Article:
Build Your Team – A Clergy & Faith Community Nurse Collaboration

Jan 20, 2023

Ann Scott, Parish Nurse, St Mark Presbyterian Church

Faith Community Nursing (FCN), also known as Parish Nursing, was established at St Mark Presbyterian Church in 1995 with two Registered Nurses, MaryAnn Robinson and Sue Work, who decided to provide a ministry of care and support. Over the years it grew into a Care Team and a Health Commission with Elder representation that reports to the ruling body of Session.  Ann Scott, BSN, RN, CMCN joined the team and became Parish Nurse in 2011. Ann has an integrative relationship with Associate Pastor Hayes Noble who provides Staff support to the Health Commission, and Head of Staff Pastor Mark Davis. She immediately joined the Hoag Faith Community Nurse Program for collaboration and support. Pastor Hayes came to St. Mark in 2018 and had never worked with a FCN. He can now say ‘every congregation should have a Parish Nurse and Health Ministries team!’

Ann became a member of St Mark in 1993 and knew the members at her church faced aging issues while younger families had mental, physical, educational, and/or spiritual concerns. When she became Parish Nurse, she didn’t need direction in knowing how to run programs or in identifying congregational needs. She relied on her years of bedside nursing and later as a Case Manager.

As Ann and Hayes got to know each other, a mutual trust was built. They learned of each other’s strengths, where one could step in to support the other when discussing the needs of a person, a family or other unique situation, and learned areas where boundaries exist. Both professions are bound by confidentiality, and both know their professional scope of service; there are roles for clergy and roles for faith nurses. The world becomes richer when the two intersect. The clergy and the FCN can be a support for each other in the overarching goal of caring for church members, each capitalizing on their God-given strengths.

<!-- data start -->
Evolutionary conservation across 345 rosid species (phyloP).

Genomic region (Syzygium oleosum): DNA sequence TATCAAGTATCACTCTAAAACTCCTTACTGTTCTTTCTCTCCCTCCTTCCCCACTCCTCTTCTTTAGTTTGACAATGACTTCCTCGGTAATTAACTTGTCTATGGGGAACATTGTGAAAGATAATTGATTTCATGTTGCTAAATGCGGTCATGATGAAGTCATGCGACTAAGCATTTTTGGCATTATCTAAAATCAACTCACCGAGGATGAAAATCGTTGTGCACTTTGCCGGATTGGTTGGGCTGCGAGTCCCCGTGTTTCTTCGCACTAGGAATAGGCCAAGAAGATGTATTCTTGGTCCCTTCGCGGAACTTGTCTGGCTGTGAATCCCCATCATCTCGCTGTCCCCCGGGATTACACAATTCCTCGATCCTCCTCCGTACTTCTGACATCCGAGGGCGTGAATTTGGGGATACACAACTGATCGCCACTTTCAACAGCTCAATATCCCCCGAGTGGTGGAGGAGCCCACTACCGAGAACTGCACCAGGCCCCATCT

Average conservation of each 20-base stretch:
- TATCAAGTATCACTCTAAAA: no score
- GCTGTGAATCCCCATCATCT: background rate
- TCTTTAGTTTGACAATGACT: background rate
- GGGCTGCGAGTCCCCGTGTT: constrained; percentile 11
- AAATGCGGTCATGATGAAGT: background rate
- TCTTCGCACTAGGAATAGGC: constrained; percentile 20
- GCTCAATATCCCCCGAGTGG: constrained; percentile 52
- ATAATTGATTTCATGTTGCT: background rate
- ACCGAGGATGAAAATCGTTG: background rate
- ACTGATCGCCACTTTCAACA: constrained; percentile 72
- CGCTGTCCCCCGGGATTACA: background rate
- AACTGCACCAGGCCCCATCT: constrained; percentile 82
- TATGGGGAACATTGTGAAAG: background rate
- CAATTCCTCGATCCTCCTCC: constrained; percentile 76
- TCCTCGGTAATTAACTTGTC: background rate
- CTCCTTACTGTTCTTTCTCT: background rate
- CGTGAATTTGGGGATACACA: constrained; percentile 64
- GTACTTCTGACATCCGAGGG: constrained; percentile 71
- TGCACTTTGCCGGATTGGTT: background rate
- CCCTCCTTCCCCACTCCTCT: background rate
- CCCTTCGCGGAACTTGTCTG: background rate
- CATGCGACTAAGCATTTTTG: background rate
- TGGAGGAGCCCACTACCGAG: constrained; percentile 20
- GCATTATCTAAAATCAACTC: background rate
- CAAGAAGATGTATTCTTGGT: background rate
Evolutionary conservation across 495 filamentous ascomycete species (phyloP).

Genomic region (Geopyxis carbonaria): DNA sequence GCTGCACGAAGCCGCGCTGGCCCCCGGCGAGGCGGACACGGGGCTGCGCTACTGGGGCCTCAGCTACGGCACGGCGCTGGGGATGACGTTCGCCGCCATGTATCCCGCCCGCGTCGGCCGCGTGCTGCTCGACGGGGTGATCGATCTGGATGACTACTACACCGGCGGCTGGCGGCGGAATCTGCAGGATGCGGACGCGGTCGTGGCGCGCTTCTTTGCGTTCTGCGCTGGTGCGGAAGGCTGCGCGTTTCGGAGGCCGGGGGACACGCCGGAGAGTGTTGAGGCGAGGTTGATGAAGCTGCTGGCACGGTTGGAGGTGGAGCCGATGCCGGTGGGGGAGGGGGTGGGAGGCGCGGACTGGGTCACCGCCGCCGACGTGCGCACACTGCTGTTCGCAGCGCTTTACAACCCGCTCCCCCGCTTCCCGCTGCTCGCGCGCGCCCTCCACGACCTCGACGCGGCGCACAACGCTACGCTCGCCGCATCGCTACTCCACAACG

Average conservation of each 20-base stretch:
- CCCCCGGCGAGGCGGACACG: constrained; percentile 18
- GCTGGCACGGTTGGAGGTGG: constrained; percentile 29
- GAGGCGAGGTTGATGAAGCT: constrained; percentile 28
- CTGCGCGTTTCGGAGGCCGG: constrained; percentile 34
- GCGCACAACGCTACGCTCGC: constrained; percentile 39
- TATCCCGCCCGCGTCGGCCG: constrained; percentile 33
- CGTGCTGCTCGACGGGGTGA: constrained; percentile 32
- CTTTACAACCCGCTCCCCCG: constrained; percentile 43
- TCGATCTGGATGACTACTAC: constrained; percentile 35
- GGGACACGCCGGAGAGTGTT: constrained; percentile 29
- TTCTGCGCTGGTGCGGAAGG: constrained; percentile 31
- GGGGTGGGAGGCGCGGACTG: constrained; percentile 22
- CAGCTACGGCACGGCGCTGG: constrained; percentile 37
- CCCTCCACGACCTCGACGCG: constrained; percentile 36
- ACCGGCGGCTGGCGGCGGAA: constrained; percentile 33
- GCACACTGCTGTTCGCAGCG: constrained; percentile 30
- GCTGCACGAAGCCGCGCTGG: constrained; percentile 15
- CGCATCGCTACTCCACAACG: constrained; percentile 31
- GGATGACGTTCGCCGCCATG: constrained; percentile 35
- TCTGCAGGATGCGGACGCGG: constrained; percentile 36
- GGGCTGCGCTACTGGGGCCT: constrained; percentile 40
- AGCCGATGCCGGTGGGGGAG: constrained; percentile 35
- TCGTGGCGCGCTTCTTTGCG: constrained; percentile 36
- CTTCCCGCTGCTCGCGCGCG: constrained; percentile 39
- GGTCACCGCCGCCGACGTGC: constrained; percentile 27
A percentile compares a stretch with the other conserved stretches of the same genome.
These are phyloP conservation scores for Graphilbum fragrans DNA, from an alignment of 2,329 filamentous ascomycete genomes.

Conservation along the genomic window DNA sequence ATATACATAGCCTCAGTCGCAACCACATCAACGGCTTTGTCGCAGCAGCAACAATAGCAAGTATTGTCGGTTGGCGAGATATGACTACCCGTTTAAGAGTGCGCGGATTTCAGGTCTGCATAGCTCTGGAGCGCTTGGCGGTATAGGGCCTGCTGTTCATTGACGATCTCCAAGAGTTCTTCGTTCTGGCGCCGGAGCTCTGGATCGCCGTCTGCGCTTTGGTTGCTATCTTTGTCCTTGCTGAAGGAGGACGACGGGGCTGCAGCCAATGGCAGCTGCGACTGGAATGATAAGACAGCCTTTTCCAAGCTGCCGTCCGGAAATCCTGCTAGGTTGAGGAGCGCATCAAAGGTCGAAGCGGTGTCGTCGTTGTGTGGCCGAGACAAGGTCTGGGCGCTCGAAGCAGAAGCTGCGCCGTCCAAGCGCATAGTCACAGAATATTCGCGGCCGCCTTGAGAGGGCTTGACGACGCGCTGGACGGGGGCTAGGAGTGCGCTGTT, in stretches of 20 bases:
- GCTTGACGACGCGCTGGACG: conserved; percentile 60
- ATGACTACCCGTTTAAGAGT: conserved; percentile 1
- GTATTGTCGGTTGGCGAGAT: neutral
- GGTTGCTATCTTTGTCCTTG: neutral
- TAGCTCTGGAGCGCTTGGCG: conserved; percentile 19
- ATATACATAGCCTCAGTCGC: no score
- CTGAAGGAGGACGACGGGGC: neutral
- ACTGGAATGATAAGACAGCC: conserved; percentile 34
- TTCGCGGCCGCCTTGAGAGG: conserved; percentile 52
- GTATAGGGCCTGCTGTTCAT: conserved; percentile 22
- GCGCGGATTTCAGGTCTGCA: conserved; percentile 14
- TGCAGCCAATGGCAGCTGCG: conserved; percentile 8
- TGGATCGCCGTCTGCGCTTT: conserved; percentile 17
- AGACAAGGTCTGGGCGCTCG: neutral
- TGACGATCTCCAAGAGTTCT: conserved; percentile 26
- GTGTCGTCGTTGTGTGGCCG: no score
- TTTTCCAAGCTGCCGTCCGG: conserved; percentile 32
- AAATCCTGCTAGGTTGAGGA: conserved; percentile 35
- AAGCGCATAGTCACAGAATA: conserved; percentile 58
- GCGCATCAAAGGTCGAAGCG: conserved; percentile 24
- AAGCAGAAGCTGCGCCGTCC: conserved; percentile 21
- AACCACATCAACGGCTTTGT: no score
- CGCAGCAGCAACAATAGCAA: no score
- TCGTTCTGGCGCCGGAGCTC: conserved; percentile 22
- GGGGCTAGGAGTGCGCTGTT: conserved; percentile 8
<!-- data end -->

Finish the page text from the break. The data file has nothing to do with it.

How does this work at St Mark?  By integrating with programs long-established, clergy and the Faith Nurse are apprised of who is in need – whether it be someone in need of a home/hospital visit, explaining a medical concern, facing a devastating illness, or grieving a loss. At that point, depending on the nature of the situation, the care can be assigned to either the clergy or the nurse, or both. The role of the Faith Community Nurse is to liaison with clergy in his/her/their support of the congregation. The many facets of the role include integration of faith and health, community resources advocate, health counselor, educator, and spiritual well-being.

In order to build a strong Faith Nursing Program, according to Pastor Hayes “the FCN needs to be integrated into the overall church structure – they have so much to offer.” Ann acknowledged how important clergy support is to the FCN – in mentoring, leadership development and inclusion as a valued staff member. They both agreed that a paid FCN position allows for consistency and expanded services that benefit a congregation in need.

Nurses in the role of the FCN know what they are doing. Each FCN will bring their unique background and skill set to the position and each church will have different circumstances, both will shape the look of the programs being offered. Once you establish trust with the FCN, Pastor Hayes recommends ‘Let them run.  A FCN can support you in your work as clergy and may even be able to protect your day off!’

How can a FCN benefit your congregation?   For further information, Hoag Faith Community Nursing is here to help.  Visit us online or contact Susan Johnson.

This article was submitted to the Presbytery of Los Ranchos by Susan Johnson, RN-BC, MPH, Program Manager, Faith Community Nursing, Spiritual Care Department, Faith Community Nurse.